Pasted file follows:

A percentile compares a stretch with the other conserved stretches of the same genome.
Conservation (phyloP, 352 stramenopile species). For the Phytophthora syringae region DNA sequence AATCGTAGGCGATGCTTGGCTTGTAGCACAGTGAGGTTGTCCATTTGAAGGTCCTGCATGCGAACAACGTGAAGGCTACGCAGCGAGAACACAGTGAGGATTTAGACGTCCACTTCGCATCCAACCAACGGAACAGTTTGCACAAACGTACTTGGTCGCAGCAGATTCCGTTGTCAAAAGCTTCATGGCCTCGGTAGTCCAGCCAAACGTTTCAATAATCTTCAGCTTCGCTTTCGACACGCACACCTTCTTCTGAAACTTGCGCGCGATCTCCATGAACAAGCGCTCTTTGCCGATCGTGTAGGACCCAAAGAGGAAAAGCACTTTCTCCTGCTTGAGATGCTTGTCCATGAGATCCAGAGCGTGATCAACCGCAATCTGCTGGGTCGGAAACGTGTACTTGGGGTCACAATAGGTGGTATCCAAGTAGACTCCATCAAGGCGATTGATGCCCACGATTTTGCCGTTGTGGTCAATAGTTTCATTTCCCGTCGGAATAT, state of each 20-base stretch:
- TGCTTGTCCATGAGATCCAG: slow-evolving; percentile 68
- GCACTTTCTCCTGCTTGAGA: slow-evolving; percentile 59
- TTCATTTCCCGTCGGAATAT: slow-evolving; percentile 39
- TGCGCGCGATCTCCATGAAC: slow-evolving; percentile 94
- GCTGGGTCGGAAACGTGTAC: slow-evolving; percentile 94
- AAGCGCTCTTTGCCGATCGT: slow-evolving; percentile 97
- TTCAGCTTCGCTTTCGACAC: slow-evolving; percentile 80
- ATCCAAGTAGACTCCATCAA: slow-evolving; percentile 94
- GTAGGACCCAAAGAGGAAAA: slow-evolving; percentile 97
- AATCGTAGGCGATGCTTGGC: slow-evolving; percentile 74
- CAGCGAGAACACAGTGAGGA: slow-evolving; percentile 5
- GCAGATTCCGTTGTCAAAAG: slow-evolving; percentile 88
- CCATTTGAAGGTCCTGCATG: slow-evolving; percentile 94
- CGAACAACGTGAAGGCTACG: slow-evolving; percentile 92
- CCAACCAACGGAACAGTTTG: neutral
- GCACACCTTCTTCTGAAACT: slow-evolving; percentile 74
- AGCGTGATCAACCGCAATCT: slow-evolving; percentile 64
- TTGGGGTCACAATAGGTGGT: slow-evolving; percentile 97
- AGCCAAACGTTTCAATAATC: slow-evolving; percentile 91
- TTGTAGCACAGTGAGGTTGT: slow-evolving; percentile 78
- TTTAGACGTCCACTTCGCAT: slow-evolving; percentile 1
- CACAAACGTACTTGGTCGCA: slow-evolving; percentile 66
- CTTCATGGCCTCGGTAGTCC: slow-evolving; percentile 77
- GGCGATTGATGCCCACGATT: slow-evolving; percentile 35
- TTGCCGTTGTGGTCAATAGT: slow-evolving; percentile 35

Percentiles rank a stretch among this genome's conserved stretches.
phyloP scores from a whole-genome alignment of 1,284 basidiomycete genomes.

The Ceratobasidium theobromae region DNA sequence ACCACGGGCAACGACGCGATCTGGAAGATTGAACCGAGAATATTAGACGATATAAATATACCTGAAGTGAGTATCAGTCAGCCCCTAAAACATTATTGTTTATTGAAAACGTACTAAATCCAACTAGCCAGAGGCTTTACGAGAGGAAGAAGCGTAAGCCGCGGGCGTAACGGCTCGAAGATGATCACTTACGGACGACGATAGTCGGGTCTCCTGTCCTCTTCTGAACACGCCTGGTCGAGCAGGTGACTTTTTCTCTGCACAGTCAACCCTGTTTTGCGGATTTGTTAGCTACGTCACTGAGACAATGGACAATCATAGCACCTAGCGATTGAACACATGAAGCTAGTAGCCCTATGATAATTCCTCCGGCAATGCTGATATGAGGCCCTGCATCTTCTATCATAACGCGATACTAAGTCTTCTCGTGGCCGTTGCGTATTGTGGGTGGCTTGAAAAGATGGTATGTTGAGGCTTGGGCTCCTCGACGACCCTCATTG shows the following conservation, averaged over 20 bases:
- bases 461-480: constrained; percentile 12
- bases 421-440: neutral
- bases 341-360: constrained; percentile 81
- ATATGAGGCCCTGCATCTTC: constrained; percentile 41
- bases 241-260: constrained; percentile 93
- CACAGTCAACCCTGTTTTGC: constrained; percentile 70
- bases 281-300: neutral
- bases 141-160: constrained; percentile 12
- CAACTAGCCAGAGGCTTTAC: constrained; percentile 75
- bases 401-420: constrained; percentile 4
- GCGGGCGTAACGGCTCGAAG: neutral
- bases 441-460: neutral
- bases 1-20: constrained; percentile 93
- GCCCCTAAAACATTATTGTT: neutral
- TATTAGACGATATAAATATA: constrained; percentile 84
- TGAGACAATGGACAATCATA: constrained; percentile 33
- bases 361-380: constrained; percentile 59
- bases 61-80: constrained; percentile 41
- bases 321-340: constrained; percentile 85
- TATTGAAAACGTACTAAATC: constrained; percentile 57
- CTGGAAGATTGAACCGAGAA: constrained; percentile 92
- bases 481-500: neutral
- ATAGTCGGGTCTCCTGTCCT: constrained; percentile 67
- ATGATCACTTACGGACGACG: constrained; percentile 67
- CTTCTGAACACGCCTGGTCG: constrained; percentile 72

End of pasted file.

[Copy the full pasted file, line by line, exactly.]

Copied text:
A percentile compares a stretch with the other conserved stretches of the same genome.
Conservation (phyloP, 352 stramenopile species). For the Phytophthora syringae region DNA sequence AATCGTAGGCGATGCTTGGCTTGTAGCACAGTGAGGTTGTCCATTTGAAGGTCCTGCATGCGAACAACGTGAAGGCTACGCAGCGAGAACACAGTGAGGATTTAGACGTCCACTTCGCATCCAACCAACGGAACAGTTTGCACAAACGTACTTGGTCGCAGCAGATTCCGTTGTCAAAAGCTTCATGGCCTCGGTAGTCCAGCCAAACGTTTCAATAATCTTCAGCTTCGCTTTCGACACGCACACCTTCTTCTGAAACTTGCGCGCGATCTCCATGAACAAGCGCTCTTTGCCGATCGTGTAGGACCCAAAGAGGAAAAGCACTTTCTCCTGCTTGAGATGCTTGTCCATGAGATCCAGAGCGTGATCAACCGCAATCTGCTGGGTCGGAAACGTGTACTTGGGGTCACAATAGGTGGTATCCAAGTAGACTCCATCAAGGCGATTGATGCCCACGATTTTGCCGTTGTGGTCAATAGTTTCATTTCCCGTCGGAATAT, state of each 20-base stretch:
- TGCTTGTCCATGAGATCCAG: slow-evolving; percentile 68
- GCACTTTCTCCTGCTTGAGA: slow-evolving; percentile 59
- TTCATTTCCCGTCGGAATAT: slow-evolving; percentile 39
- TGCGCGCGATCTCCATGAAC: slow-evolving; percentile 94
- GCTGGGTCGGAAACGTGTAC: slow-evolving; percentile 94
- AAGCGCTCTTTGCCGATCGT: slow-evolving; percentile 97
- TTCAGCTTCGCTTTCGACAC: slow-evolving; percentile 80
- ATCCAAGTAGACTCCATCAA: slow-evolving; percentile 94
- GTAGGACCCAAAGAGGAAAA: slow-evolving; percentile 97
- AATCGTAGGCGATGCTTGGC: slow-evolving; percentile 74
- CAGCGAGAACACAGTGAGGA: slow-evolving; percentile 5
- GCAGATTCCGTTGTCAAAAG: slow-evolving; percentile 88
- CCATTTGAAGGTCCTGCATG: slow-evolving; percentile 94
- CGAACAACGTGAAGGCTACG: slow-evolving; percentile 92
- CCAACCAACGGAACAGTTTG: neutral
- GCACACCTTCTTCTGAAACT: slow-evolving; percentile 74
- AGCGTGATCAACCGCAATCT: slow-evolving; percentile 64
- TTGGGGTCACAATAGGTGGT: slow-evolving; percentile 97
- AGCCAAACGTTTCAATAATC: slow-evolving; percentile 91
- TTGTAGCACAGTGAGGTTGT: slow-evolving; percentile 78
- TTTAGACGTCCACTTCGCAT: slow-evolving; percentile 1
- CACAAACGTACTTGGTCGCA: slow-evolving; percentile 66
- CTTCATGGCCTCGGTAGTCC: slow-evolving; percentile 77
- GGCGATTGATGCCCACGATT: slow-evolving; percentile 35
- TTGCCGTTGTGGTCAATAGT: slow-evolving; percentile 35

Percentiles rank a stretch among this genome's conserved stretches.
phyloP scores from a whole-genome alignment of 1,284 basidiomycete genomes.

The Ceratobasidium theobromae region DNA sequence ACCACGGGCAACGACGCGATCTGGAAGATTGAACCGAGAATATTAGACGATATAAATATACCTGAAGTGAGTATCAGTCAGCCCCTAAAACATTATTGTTTATTGAAAACGTACTAAATCCAACTAGCCAGAGGCTTTACGAGAGGAAGAAGCGTAAGCCGCGGGCGTAACGGCTCGAAGATGATCACTTACGGACGACGATAGTCGGGTCTCCTGTCCTCTTCTGAACACGCCTGGTCGAGCAGGTGACTTTTTCTCTGCACAGTCAACCCTGTTTTGCGGATTTGTTAGCTACGTCACTGAGACAATGGACAATCATAGCACCTAGCGATTGAACACATGAAGCTAGTAGCCCTATGATAATTCCTCCGGCAATGCTGATATGAGGCCCTGCATCTTCTATCATAACGCGATACTAAGTCTTCTCGTGGCCGTTGCGTATTGTGGGTGGCTTGAAAAGATGGTATGTTGAGGCTTGGGCTCCTCGACGACCCTCATTG shows the following conservation, averaged over 20 bases:
- bases 461-480: constrained; percentile 12
- bases 421-440: neutral
- bases 341-360: constrained; percentile 81
- ATATGAGGCCCTGCATCTTC: constrained; percentile 41
- bases 241-260: constrained; percentile 93
- CACAGTCAACCCTGTTTTGC: constrained; percentile 70
- bases 281-300: neutral
- bases 141-160: constrained; percentile 12
- CAACTAGCCAGAGGCTTTAC: constrained; percentile 75
- bases 401-420: constrained; percentile 4
- GCGGGCGTAACGGCTCGAAG: neutral
- bases 441-460: neutral
- bases 1-20: constrained; percentile 93
- GCCCCTAAAACATTATTGTT: neutral
- TATTAGACGATATAAATATA: constrained; percentile 84
- TGAGACAATGGACAATCATA: constrained; percentile 33
- bases 361-380: constrained; percentile 59
- bases 61-80: constrained; percentile 41
- bases 321-340: constrained; percentile 85
- TATTGAAAACGTACTAAATC: constrained; percentile 57
- CTGGAAGATTGAACCGAGAA: constrained; percentile 92
- bases 481-500: neutral
- ATAGTCGGGTCTCCTGTCCT: constrained; percentile 67
- ATGATCACTTACGGACGACG: constrained; percentile 67
- CTTCTGAACACGCCTGGTCG: constrained; percentile 72